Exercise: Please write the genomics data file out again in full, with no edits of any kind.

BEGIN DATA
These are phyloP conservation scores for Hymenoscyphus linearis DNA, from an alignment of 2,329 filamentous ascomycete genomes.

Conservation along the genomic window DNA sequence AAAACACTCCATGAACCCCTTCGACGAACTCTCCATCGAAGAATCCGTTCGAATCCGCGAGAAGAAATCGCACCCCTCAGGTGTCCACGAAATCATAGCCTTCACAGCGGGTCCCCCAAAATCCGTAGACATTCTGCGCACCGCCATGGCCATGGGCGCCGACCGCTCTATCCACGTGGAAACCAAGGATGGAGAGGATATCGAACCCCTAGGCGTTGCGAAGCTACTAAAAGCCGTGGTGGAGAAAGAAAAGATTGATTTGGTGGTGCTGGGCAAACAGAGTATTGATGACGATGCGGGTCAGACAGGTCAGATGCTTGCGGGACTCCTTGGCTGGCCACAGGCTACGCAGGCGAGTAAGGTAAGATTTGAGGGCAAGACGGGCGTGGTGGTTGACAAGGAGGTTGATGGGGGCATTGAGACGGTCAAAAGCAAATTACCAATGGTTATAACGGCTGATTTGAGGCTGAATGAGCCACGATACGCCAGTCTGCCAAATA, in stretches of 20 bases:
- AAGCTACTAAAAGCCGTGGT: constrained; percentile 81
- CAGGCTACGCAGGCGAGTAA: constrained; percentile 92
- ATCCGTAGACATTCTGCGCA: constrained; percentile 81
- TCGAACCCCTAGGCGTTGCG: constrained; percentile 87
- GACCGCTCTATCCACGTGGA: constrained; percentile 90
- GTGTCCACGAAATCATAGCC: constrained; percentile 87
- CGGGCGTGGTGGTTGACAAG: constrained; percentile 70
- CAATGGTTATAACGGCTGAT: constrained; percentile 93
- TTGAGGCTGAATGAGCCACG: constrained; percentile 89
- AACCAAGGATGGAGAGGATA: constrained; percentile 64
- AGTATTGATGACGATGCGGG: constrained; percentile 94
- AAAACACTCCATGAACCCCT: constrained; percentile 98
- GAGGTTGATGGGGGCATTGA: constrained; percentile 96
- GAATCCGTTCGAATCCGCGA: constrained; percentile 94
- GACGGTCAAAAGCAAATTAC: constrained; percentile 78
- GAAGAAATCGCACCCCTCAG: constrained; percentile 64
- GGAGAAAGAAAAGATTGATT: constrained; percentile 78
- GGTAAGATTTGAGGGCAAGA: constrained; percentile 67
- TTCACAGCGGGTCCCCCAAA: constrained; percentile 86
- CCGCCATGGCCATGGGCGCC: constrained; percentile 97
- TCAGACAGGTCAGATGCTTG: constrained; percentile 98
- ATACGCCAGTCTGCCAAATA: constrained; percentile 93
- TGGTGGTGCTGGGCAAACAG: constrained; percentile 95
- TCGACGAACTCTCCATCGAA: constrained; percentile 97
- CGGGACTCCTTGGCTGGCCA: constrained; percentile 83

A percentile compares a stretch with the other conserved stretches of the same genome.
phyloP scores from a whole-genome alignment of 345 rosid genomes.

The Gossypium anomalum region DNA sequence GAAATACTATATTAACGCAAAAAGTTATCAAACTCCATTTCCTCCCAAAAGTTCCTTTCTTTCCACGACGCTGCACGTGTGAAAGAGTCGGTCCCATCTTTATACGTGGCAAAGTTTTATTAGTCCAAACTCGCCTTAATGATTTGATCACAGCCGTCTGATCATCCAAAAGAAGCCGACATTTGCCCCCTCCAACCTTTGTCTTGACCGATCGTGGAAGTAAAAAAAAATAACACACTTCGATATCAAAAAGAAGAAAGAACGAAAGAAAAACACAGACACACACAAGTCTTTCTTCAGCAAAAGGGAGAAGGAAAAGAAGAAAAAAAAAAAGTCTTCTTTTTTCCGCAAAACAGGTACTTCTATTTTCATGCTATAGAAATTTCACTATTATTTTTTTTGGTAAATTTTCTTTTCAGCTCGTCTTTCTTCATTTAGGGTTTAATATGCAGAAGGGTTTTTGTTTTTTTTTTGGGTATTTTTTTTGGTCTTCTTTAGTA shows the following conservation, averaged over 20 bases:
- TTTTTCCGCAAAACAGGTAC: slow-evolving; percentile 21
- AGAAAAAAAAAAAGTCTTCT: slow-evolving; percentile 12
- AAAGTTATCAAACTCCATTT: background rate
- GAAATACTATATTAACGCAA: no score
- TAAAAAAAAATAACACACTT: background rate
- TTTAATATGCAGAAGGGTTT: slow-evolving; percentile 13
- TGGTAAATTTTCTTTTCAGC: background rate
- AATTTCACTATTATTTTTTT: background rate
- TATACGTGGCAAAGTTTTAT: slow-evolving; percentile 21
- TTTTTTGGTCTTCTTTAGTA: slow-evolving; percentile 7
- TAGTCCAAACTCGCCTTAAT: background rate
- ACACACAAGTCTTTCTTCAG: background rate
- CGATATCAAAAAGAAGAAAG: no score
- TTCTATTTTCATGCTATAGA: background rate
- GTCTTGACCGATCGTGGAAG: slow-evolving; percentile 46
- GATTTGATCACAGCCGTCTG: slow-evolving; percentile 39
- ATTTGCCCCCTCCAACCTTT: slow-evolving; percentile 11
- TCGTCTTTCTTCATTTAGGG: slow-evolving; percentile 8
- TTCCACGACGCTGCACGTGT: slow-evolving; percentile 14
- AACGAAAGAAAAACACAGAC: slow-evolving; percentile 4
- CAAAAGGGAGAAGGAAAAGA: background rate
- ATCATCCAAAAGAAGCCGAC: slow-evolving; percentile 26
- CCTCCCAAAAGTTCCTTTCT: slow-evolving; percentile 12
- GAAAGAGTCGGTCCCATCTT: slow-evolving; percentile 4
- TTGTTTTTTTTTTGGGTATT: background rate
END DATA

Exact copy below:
These are phyloP conservation scores for Hymenoscyphus linearis DNA, from an alignment of 2,329 filamentous ascomycete genomes.

Conservation along the genomic window DNA sequence AAAACACTCCATGAACCCCTTCGACGAACTCTCCATCGAAGAATCCGTTCGAATCCGCGAGAAGAAATCGCACCCCTCAGGTGTCCACGAAATCATAGCCTTCACAGCGGGTCCCCCAAAATCCGTAGACATTCTGCGCACCGCCATGGCCATGGGCGCCGACCGCTCTATCCACGTGGAAACCAAGGATGGAGAGGATATCGAACCCCTAGGCGTTGCGAAGCTACTAAAAGCCGTGGTGGAGAAAGAAAAGATTGATTTGGTGGTGCTGGGCAAACAGAGTATTGATGACGATGCGGGTCAGACAGGTCAGATGCTTGCGGGACTCCTTGGCTGGCCACAGGCTACGCAGGCGAGTAAGGTAAGATTTGAGGGCAAGACGGGCGTGGTGGTTGACAAGGAGGTTGATGGGGGCATTGAGACGGTCAAAAGCAAATTACCAATGGTTATAACGGCTGATTTGAGGCTGAATGAGCCACGATACGCCAGTCTGCCAAATA, in stretches of 20 bases:
- AAGCTACTAAAAGCCGTGGT: constrained; percentile 81
- CAGGCTACGCAGGCGAGTAA: constrained; percentile 92
- ATCCGTAGACATTCTGCGCA: constrained; percentile 81
- TCGAACCCCTAGGCGTTGCG: constrained; percentile 87
- GACCGCTCTATCCACGTGGA: constrained; percentile 90
- GTGTCCACGAAATCATAGCC: constrained; percentile 87
- CGGGCGTGGTGGTTGACAAG: constrained; percentile 70
- CAATGGTTATAACGGCTGAT: constrained; percentile 93
- TTGAGGCTGAATGAGCCACG: constrained; percentile 89
- AACCAAGGATGGAGAGGATA: constrained; percentile 64
- AGTATTGATGACGATGCGGG: constrained; percentile 94
- AAAACACTCCATGAACCCCT: constrained; percentile 98
- GAGGTTGATGGGGGCATTGA: constrained; percentile 96
- GAATCCGTTCGAATCCGCGA: constrained; percentile 94
- GACGGTCAAAAGCAAATTAC: constrained; percentile 78
- GAAGAAATCGCACCCCTCAG: constrained; percentile 64
- GGAGAAAGAAAAGATTGATT: constrained; percentile 78
- GGTAAGATTTGAGGGCAAGA: constrained; percentile 67
- TTCACAGCGGGTCCCCCAAA: constrained; percentile 86
- CCGCCATGGCCATGGGCGCC: constrained; percentile 97
- TCAGACAGGTCAGATGCTTG: constrained; percentile 98
- ATACGCCAGTCTGCCAAATA: constrained; percentile 93
- TGGTGGTGCTGGGCAAACAG: constrained; percentile 95
- TCGACGAACTCTCCATCGAA: constrained; percentile 97
- CGGGACTCCTTGGCTGGCCA: constrained; percentile 83

A percentile compares a stretch with the other conserved stretches of the same genome.
phyloP scores from a whole-genome alignment of 345 rosid genomes.

The Gossypium anomalum region DNA sequence GAAATACTATATTAACGCAAAAAGTTATCAAACTCCATTTCCTCCCAAAAGTTCCTTTCTTTCCACGACGCTGCACGTGTGAAAGAGTCGGTCCCATCTTTATACGTGGCAAAGTTTTATTAGTCCAAACTCGCCTTAATGATTTGATCACAGCCGTCTGATCATCCAAAAGAAGCCGACATTTGCCCCCTCCAACCTTTGTCTTGACCGATCGTGGAAGTAAAAAAAAATAACACACTTCGATATCAAAAAGAAGAAAGAACGAAAGAAAAACACAGACACACACAAGTCTTTCTTCAGCAAAAGGGAGAAGGAAAAGAAGAAAAAAAAAAAGTCTTCTTTTTTCCGCAAAACAGGTACTTCTATTTTCATGCTATAGAAATTTCACTATTATTTTTTTTGGTAAATTTTCTTTTCAGCTCGTCTTTCTTCATTTAGGGTTTAATATGCAGAAGGGTTTTTGTTTTTTTTTTGGGTATTTTTTTTGGTCTTCTTTAGTA shows the following conservation, averaged over 20 bases:
- TTTTTCCGCAAAACAGGTAC: slow-evolving; percentile 21
- AGAAAAAAAAAAAGTCTTCT: slow-evolving; percentile 12
- AAAGTTATCAAACTCCATTT: background rate
- GAAATACTATATTAACGCAA: no score
- TAAAAAAAAATAACACACTT: background rate
- TTTAATATGCAGAAGGGTTT: slow-evolving; percentile 13
- TGGTAAATTTTCTTTTCAGC: background rate
- AATTTCACTATTATTTTTTT: background rate
- TATACGTGGCAAAGTTTTAT: slow-evolving; percentile 21
- TTTTTTGGTCTTCTTTAGTA: slow-evolving; percentile 7
- TAGTCCAAACTCGCCTTAAT: background rate
- ACACACAAGTCTTTCTTCAG: background rate
- CGATATCAAAAAGAAGAAAG: no score
- TTCTATTTTCATGCTATAGA: background rate
- GTCTTGACCGATCGTGGAAG: slow-evolving; percentile 46
- GATTTGATCACAGCCGTCTG: slow-evolving; percentile 39
- ATTTGCCCCCTCCAACCTTT: slow-evolving; percentile 11
- TCGTCTTTCTTCATTTAGGG: slow-evolving; percentile 8
- TTCCACGACGCTGCACGTGT: slow-evolving; percentile 14
- AACGAAAGAAAAACACAGAC: slow-evolving; percentile 4
- CAAAAGGGAGAAGGAAAAGA: background rate
- ATCATCCAAAAGAAGCCGAC: slow-evolving; percentile 26
- CCTCCCAAAAGTTCCTTTCT: slow-evolving; percentile 12
- GAAAGAGTCGGTCCCATCTT: slow-evolving; percentile 4
- TTGTTTTTTTTTTGGGTATT: background rate